It’s been a great year. You have just conducted some professional development trainings for the group of teachers you are coaching. You got the opportunity to visit their classrooms and see them in action, do formal and informal CLASS observations, and had countless coaching conversations. You see that it’s all beginning to click. You have the teachers’ buy-in, and the motivation is high.
Just then you realize that you are nearing the end of May, the school year is just about over, and summer vacation is just around the corner. You think to yourself, “But wait, how am I going to keep this momentum going with such a long break?” Summer is a time to relax and unwind, but it can also be a momentum killer. But does it have to be? Let’s look at some strategies you can use to help your teachers, and yourself, keep the momentum going.
Take the time to reflect on the successes that you and your teachers had this year, and encourage them to do the same. Overlooking the short-term successes because you’re looking at the mid-term or long-term horizon is an easy trap to fall into. No matter how small you think they are, it’s important to recognize the positives. When I was coaching, I used to check in with my teachers early on in the summer months, when they were just starting to relax and unwind and let them know how proud I was of the hard work they had put in. I would then encourage them to make a list of their accomplishments to share with me. It was a nice way of saying, “I know that you worked hard and this work is not easy, but you did it!” Who doesn’t love having someone recognize their efforts?
It’s easy to lose the momentum when you are not in contact with your teachers. It’s important to let them know that just because it is the summer and they are not in the classroom, that doesn’t mean that they have to lose all contact with you or other colleagues. One great way to do this is to invite them to join The CLASS Community. By doing so, they can continue to take part in discussions, get new ideas, or just bond with other like professionals. We all know that raising children, whether at home or school, takes a village. The CLASS Community is your village, so feel free to use it to network and stay in contact even when you have a break from teaching and coaching.
Summer is always a time for me to gather new ideas for the upcoming school year. What worked and should be kept in my practice? What do I think can be done differently, and I want to tweak? Since the school year always seems to be such a busy time, and I don’t get to read as much as I want, I take the extra time that I have during the summer months to read and write down ideas and strategies that I want to try out going forward. There is a wealth of knowledge at your fingertips with the Teachstone blog. Whether you are a classroom teacher, a coach, an administrator, or a director, there is something for everyone.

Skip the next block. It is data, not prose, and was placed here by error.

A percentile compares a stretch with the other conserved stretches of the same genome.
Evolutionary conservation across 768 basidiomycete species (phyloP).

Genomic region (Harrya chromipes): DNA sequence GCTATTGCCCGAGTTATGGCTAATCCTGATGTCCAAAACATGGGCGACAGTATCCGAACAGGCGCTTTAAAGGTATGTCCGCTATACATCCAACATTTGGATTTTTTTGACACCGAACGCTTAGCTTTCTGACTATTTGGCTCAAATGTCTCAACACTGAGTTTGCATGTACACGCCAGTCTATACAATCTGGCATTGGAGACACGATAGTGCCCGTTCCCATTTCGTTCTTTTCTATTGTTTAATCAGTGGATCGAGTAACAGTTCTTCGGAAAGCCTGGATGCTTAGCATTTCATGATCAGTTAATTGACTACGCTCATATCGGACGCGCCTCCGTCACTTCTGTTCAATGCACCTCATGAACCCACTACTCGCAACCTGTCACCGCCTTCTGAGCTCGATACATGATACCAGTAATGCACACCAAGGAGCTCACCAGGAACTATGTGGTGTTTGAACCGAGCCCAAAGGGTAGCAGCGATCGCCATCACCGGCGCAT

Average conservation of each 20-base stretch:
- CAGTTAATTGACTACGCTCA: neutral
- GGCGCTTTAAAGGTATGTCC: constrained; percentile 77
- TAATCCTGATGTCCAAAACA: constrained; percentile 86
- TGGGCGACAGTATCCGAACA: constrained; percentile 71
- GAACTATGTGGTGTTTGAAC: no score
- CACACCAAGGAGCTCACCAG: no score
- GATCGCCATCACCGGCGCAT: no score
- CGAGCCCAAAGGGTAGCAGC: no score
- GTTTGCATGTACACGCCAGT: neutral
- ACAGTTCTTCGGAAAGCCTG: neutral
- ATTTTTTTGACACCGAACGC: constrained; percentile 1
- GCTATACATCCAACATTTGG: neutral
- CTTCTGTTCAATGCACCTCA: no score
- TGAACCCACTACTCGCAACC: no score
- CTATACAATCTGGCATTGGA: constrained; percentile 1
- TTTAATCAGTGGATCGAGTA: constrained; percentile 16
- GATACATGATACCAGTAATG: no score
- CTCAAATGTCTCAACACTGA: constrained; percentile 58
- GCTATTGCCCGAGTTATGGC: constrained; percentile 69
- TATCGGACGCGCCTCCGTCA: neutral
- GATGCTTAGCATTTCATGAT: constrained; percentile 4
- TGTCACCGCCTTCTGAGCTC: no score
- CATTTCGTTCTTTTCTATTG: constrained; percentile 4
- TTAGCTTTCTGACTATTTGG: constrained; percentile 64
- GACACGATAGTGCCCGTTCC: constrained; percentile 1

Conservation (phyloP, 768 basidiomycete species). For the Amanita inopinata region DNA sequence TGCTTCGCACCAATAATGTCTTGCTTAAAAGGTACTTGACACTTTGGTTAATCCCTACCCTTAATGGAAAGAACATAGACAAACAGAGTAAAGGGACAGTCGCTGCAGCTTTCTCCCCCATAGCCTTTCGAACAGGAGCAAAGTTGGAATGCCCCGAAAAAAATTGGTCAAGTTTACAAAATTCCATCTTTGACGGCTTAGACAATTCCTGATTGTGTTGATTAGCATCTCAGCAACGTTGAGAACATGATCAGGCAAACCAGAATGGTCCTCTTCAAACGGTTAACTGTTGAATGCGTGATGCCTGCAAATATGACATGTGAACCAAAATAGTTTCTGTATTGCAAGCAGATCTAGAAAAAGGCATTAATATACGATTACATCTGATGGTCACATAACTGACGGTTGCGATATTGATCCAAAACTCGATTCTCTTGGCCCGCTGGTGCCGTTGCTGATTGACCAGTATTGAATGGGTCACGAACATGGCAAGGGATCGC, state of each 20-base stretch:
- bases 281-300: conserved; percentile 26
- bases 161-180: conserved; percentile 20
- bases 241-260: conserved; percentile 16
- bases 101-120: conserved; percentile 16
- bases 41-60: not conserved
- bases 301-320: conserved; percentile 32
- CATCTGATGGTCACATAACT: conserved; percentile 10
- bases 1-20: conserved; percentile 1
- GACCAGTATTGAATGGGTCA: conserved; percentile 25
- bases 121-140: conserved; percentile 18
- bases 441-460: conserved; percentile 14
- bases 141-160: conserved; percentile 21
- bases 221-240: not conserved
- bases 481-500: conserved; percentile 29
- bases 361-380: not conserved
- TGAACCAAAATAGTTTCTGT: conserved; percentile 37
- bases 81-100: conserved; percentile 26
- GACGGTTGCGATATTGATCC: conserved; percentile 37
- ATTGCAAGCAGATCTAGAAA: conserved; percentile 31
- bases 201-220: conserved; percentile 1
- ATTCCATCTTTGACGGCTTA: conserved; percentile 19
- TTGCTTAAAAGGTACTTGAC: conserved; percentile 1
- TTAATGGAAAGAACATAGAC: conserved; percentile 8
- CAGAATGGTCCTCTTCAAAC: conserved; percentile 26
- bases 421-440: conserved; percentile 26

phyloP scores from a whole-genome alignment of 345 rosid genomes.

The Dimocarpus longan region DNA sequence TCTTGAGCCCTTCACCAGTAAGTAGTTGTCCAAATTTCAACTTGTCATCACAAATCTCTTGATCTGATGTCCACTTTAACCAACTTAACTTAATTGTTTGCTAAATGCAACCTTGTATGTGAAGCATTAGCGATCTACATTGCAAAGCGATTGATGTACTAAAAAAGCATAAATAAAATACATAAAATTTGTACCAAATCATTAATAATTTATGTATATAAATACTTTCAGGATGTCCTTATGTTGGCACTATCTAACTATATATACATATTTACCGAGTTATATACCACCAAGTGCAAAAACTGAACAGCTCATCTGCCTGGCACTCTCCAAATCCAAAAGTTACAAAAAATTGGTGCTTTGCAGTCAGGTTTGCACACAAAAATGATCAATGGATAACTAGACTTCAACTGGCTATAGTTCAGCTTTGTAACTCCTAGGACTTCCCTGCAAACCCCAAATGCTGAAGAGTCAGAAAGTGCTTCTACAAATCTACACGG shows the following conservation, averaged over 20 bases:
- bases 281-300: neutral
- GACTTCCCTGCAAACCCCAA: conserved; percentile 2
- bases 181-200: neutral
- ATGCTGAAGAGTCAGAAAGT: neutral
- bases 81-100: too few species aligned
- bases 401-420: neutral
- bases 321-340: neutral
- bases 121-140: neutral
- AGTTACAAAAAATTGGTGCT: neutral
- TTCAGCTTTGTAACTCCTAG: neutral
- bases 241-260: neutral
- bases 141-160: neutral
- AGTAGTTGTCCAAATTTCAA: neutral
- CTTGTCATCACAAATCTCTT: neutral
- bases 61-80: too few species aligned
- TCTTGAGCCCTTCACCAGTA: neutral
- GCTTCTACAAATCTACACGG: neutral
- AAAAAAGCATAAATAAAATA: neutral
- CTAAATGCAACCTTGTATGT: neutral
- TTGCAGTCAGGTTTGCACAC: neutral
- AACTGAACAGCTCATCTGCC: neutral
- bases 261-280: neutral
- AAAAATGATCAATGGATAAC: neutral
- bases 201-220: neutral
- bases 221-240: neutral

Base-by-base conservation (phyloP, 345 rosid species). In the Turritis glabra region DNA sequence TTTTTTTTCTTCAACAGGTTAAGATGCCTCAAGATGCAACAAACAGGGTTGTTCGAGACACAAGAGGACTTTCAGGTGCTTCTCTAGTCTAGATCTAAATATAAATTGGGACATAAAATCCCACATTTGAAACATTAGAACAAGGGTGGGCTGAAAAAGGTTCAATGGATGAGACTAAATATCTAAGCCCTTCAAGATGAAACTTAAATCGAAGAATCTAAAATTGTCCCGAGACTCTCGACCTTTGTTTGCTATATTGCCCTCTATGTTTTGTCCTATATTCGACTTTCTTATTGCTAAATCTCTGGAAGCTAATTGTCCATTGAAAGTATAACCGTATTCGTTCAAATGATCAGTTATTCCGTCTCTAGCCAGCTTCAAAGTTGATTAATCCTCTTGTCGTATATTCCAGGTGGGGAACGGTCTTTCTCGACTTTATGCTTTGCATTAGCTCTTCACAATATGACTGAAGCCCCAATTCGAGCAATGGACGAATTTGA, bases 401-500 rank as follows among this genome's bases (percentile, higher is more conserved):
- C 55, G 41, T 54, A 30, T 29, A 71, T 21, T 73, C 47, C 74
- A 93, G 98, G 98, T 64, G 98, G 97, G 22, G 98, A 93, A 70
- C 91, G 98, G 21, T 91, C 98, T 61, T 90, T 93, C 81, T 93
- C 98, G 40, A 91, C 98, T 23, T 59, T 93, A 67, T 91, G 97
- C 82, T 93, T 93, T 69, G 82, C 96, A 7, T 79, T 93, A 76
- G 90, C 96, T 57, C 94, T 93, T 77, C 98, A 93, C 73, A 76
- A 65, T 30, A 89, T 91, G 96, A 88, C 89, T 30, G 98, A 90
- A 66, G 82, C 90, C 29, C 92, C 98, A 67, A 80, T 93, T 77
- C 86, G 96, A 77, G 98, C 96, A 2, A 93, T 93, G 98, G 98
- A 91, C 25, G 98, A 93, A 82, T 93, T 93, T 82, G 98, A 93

Something started the momentum you are experiencing. While you may not be able to recapture what created the initial buzz completely, you can facilitate events that will remind your teachers of what got them here. Holding outings, retreats, training sessions, and team-building exercises on a regular basis will rekindle the original vision and purpose of the work, helping further a sense of excitement and keep your pace.
Perhaps the easiest thing to do to maintain momentum for you and your teachers is to keep raising the bar. Setting new goals to replace an accomplished goal before a big break will consistently keep you moving full steam ahead. Keep the new goals attainable and in line with what got you started—and make sure they fit in with the overall vision you have already created. For example, during the previous school year you and your teachers tackled Behavior Management, which we all know is a big one, so maybe this year you want to move on to Concept Development.
These are just a few of the strategies that you can use to keep the momentum going over the summer or any other long break away from school. What other ideas can you share to keep it going?
As the former Vice President of Education and Program Operations, as well as the Head Start/Early Head Start Program Director, of a large Chicago Agency, I am often asked the question, “How did you get your CLASS scores to rise so much?” Our Pre-K Instructional Support scores rose from a 2.65 to a 3.74 the first year, and from a 3.74 to a 4.17 the second year. It wasn’t an easy process. And it was up to us to show our teachers the importance of teacher-student interactions and slowly introduce how CLASS scores could be used to improve these interactions.
Below are three steps we took to introduce the importance of CLASS and interactions to our teachers and, ultimately, raise our CLASS scores.
When my first child was born, I was 30. I was also married, had a master’s degree, and taught in a district that paid pretty well. During my pregnancy, I learned what to look for in high-quality child care and I thought I knew how to find it. What I didn’t know was that even though my husband and I both worked, we couldn’t afford quality child care.
Across the nation, teachers learning about CLASS are asked to narrate their actions and sportscast their children’s experiences in order to support and encourage healthy language development. Hearing this, many teachers may wonder, “Will people think I’m crazy if I start talking to myself in the classroom?”
The answer is no. Self- and parallel talk are beneficial strategies for teachers to engage in because they strengthen language rich environments and enhance vocabulary development, all while supporting effective relationship building between teachers and children.